Coal is China's predominant energy source, accounting for about 80% of the nation's energy. China is also home to about half of the world's 10 most polluted cities. With the eventual switch to cleaner forms of energy, this pipeline will become more attractive.

However, one argument against this route is that industrial centers and the population are too far away, located on China's eastern coast. This seems logical enough; however, looking at the Chinese policy of building cities in the interior just to house its own population weakens this argument.

It is true that the Xinjiang Uygur autonomous region-where the Kazakh pipeline would enter China-is sparsely populated; however, with the total Chinese population expected to peak at 1.3 billion within the next 10-15 years, the province and much of inland China will have a significantly increased population, with energy needed to serve this population.

What should be noted here is that the Chinese route's feasibility will depend on whether this line has the necessary volume. If Okioc finds significant reserves, and its work can be linked with other projects, such as successful oil exploration and development at Uzen and Aktyubinsk and in central Kazakhstan, a rationale for its construction can be justified.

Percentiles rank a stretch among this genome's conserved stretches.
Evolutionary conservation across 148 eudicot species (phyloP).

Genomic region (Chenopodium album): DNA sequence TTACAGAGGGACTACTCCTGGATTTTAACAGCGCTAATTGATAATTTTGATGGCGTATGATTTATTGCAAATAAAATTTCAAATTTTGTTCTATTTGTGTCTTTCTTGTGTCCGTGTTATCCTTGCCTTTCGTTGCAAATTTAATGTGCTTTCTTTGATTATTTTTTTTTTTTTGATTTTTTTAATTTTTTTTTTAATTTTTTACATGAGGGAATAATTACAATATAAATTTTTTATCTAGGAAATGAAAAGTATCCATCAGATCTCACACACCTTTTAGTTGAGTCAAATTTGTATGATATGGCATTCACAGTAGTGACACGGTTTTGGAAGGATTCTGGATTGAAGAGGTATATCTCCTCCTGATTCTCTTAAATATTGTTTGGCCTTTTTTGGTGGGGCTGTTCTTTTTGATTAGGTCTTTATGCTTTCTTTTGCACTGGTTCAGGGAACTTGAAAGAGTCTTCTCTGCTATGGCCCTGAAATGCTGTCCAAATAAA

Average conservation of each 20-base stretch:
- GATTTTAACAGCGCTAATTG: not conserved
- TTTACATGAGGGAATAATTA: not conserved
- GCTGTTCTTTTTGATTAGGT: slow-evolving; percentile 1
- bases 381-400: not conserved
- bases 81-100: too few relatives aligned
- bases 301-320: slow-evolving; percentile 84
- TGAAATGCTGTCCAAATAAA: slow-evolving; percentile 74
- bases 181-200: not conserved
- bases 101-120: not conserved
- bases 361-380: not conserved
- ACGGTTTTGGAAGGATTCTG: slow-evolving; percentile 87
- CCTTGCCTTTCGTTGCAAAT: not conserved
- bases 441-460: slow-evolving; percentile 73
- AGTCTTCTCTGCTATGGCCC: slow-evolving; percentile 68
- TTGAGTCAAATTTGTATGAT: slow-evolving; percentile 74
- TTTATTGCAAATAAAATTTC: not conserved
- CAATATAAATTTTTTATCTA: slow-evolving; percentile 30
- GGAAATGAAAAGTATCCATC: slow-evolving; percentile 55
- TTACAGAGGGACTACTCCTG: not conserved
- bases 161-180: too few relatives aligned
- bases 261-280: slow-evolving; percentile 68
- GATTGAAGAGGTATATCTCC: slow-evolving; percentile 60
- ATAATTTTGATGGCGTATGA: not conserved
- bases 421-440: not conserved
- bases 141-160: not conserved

Relative peace?

One possible regional problem is the native Uygur population's potential attacks. The Uygur population constitutes a majority in Xinjiang, and even the Chinese government has admitted that ethnic trouble exists there.

However, this situation could be handled differently than the problem that Turkey has with its Kurdish population. The discussions over Baku-Ceyhan have largely involved private company interests that would participate in the consortium. While the Turkish government has been adamant about the project going ahead (although its role in such a consortium is unclear), it will most likely not be involved with a stake in the consortium but will cover the difference if the construction cost surpasses $2.5 billion.

The Chinese government has shown great interest in the Kazakhstan-China pipeline, looking to become involved in its construction and operation. This is a large advantage for those who want to pass the project to Chinese control at the Chinese border. CNPC is state-owned.